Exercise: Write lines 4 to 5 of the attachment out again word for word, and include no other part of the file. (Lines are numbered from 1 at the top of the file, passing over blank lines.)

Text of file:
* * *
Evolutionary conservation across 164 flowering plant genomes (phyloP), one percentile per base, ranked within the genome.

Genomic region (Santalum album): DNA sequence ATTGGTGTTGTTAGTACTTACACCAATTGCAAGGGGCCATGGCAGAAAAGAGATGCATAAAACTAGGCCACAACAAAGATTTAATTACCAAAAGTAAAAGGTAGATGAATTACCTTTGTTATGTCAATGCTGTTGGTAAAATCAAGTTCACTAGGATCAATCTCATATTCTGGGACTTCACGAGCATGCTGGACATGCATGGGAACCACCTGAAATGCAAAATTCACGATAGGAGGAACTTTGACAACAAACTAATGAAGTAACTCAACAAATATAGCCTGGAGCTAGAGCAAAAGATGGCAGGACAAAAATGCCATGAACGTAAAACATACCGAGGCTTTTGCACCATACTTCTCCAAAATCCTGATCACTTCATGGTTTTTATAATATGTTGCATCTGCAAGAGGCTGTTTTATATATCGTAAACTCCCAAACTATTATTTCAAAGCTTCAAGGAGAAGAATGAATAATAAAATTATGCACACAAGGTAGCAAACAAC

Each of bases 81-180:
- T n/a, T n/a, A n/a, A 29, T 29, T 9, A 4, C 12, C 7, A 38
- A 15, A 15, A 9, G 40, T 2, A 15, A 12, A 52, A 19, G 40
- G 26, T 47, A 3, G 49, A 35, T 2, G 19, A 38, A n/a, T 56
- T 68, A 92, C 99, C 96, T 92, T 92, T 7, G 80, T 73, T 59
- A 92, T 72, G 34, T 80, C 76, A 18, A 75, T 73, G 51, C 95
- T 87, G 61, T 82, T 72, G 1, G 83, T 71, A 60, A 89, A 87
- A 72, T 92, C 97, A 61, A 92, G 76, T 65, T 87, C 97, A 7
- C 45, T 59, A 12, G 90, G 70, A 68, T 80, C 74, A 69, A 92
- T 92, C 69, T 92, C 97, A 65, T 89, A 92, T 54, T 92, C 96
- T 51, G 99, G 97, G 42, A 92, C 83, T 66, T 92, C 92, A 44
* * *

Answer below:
- T n/a, T n/a, A n/a, A 29, T 29, T 9, A 4, C 12, C 7, A 38
- A 15, A 15, A 9, G 40, T 2, A 15, A 12, A 52, A 19, G 40